Robert Griffin III is NFL rookie of the year, says his knee rehab is ahead of schedule
By Rick Maese,
NEW ORLEANS — Washington Redskins quarterback Robert Griffin III won the Associated Press offensive rookie of the year award on Saturday night, tying a bow on a memorable season while also casting some optimism on the next one.
Speaking for the first time since undergoing extensive knee surgery nearly four weeks ago, Griffin said his rehabilitation is already ahead of schedule and he has “no doubt” he’ll be ready to play next season.
“My goal is Week 1,” he said. “That’s all I’m really worried about.”
Griffin, who underwent surgery on his right knee on Jan. 9, said he’s been off crutches for nearly two weeks and was walking Saturday with only the slightest hint of a limp. Sporting a striped burgundy and gold neck tie, Griffin had no problem taking the stage at Mahalia Jackson Theater and accepting his award from New Orleans quarterback Drew Brees.
“It’s a truly a blessing to be up here and be able to stand, first and foremost,” Griffin told the star-studded crowd. “I had a tough injury there at the end of the season.”
The quarterback had made no public appearances since injuring his knee in the Redskins’ Jan. 6 playoff loss to the Seattle Seahawks and likened Saturday night to a “coming-out party,” as he offered updates on his progress and his offseason hopes. Griffin said when Washington fans see him take the field next, they’ll notice changes.
“You will see a different version of me,” he said. “I vowed to my teammates and to myself after my first knee injury that I’ll come back a better player and that’s what I plan to do after this one as well. You won’t see the same Robert Griffin. You’ll see a better Robert Griffin.”
Saying “hindsight is 20/20,” Griffin didn’t express any complaints about the disastrous end to his rookie season. He said Redskins Coach Mike Shanahan briefly visited him in Florida last month, but the two didn’t dissect the coach’s and the quarterback’s decision to continue playing against the Seahawks on the injured knee.
“There’s a lot of different things that we wish we would’ve done differently as a team,” he said. “I can’t get into that with you guys. That’s a conversation I have to have with Coach, that I will have with Coach.”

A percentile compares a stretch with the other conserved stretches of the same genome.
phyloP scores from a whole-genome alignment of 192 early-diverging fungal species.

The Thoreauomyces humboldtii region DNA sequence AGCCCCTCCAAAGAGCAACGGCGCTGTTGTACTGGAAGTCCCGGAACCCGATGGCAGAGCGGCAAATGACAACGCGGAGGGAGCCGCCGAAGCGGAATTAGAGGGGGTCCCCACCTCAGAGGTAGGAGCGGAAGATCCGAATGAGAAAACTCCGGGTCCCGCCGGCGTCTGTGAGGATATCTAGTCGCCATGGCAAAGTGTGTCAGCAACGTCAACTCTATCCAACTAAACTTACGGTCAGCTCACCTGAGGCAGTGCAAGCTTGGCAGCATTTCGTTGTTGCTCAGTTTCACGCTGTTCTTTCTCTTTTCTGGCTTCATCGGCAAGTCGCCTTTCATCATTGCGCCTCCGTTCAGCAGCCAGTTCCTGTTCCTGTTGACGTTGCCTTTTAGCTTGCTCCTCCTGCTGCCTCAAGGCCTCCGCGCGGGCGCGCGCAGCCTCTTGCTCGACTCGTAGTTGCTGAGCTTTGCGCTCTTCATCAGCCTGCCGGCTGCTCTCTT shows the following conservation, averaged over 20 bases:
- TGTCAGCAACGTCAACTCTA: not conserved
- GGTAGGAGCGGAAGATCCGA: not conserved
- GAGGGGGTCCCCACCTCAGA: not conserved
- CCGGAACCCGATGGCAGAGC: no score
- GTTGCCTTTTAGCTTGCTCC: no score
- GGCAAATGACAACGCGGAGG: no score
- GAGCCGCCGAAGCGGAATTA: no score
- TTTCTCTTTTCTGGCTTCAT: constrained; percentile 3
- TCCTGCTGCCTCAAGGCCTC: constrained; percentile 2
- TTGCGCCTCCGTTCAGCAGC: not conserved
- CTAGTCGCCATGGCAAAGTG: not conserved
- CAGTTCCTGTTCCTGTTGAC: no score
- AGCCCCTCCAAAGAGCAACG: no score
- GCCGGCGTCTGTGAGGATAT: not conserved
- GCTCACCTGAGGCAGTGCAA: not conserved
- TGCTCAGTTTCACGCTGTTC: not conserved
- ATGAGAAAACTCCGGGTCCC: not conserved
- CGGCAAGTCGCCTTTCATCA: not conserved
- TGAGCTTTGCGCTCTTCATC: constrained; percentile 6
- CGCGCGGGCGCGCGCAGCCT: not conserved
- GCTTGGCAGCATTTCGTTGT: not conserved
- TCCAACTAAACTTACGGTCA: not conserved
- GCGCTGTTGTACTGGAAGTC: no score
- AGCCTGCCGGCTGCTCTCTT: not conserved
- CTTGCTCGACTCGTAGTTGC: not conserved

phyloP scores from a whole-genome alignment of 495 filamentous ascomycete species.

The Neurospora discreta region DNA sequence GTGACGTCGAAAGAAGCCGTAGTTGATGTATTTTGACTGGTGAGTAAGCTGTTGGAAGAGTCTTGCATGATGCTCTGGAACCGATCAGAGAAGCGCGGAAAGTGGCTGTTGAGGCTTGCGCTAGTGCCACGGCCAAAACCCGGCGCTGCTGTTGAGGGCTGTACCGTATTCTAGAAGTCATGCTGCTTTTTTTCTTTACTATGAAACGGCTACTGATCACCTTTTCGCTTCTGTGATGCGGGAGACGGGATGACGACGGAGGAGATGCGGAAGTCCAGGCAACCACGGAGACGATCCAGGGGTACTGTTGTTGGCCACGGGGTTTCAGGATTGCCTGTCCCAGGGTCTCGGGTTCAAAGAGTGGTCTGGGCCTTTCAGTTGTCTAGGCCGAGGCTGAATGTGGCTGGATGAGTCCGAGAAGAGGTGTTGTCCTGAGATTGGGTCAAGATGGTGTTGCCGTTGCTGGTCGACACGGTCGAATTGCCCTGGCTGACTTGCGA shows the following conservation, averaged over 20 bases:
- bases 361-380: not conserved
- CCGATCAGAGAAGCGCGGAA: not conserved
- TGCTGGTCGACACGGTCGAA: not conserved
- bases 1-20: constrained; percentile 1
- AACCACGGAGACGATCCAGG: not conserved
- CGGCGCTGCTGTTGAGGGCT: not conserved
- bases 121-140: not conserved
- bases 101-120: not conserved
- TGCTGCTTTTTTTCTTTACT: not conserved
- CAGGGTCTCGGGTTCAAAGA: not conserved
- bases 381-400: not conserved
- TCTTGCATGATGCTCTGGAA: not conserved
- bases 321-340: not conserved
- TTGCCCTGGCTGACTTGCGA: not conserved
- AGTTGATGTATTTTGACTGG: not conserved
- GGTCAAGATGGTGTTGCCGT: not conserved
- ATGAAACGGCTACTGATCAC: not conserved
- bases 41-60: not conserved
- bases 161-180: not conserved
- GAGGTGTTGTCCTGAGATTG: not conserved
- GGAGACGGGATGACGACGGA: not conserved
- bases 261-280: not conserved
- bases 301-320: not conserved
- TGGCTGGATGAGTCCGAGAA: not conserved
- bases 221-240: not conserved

“I think the only regret and bitterness is the fact that we lost,” he continued. “We felt like we should’ve won the game. There’s things we could’ve done to win the game. It’s a learning experience for everybody. That’s what it is. When I get back to Redskins Park, I’ll talk to Coach and we’ll move on from there.”
Griffin has been rehabbing in Gulf Breeze, Fla., and said he has sessions twice a day with specialists and then does a third by himself back at the hotel. He said he’ll be visiting Ashburn this week and will split the rest of his rehab between Florida and the Washington area.
“I went through the toughest part already, so it’s now it’s just about being smart, not pushing it too much,” he said. “That’s what the doctors are there for, to keep me from doing too much.”
Griffin has already gone through knee rehabilitation once before. He missed most of his 2009 season at Baylor, recovering from surgery to the same knee. The familiarity with this process, he said, will be helpful as he spends the offseason recovering.
“I can know what peaks and valleys there’s going to be,” he said, “what milestones I need to hit and when I’m gonna hit them and just give me the confidence to know that I can come back better than I was before.”
Griffin’s ability to recover from knee surgery will be one of the NFL’s biggest story lines until training camps open in five months. Such an extensive injury could take a year or more for recovery. But last season, Minnesota running back Adrian Peterson tore his anterior cruciate ligament and had surgery on Dec. 30, 2012. He was ready by Week 1, posted 2,097 rushing yards this season and Saturday night was named the AP most valuable player.
Griffin and the Vikings star have already spoken.
“I’ll do my best to give him some great information,” Peterson said. “Of course, everyone heals differently. We all have different mind-sets. Hopefully they come in with the same mind-set that I came in with. It wasn’t easy. People, they’re like, wow, how did it happen? I had to work real hard. . . . Mentally, just believing that you’re going to come back and you’re going to be better. That’s a huge part of it. It sounds cliché, it sounds simple, but you’ve got to believe it in order to accomplish it.”
Even if Griffin’s rehabilitation is smooth and he’s ready by Week 1, his rookie season has set a high bar. In leading the Redskins to their first division title in 13 years, Griffin completed 258 of 393 passes for 3,200 yards, 20 touchdowns and also rushed for 815 yards (a league record for rookies) and seven touchdowns.
He beat out his teammate, running back Alfred Morris, and two other quarterbacks, Indianapolis’s Andrew Luck and Seattle’s Russell Wilson, to win top offensive rookie honors. Griffin earned 29 votes from a nationwide panel of 50 media members, well ahead of Luck’s 11 and Wilson’s 10.
The Redskins hadn’t boasted an offensive rookie of the year since running back Mike Thomas in 1975.
“Times have changed,” Griffin said. “It’s time for us to take that first place like we did this past year in the NFC East, and we’ve just got to keep building from there.”
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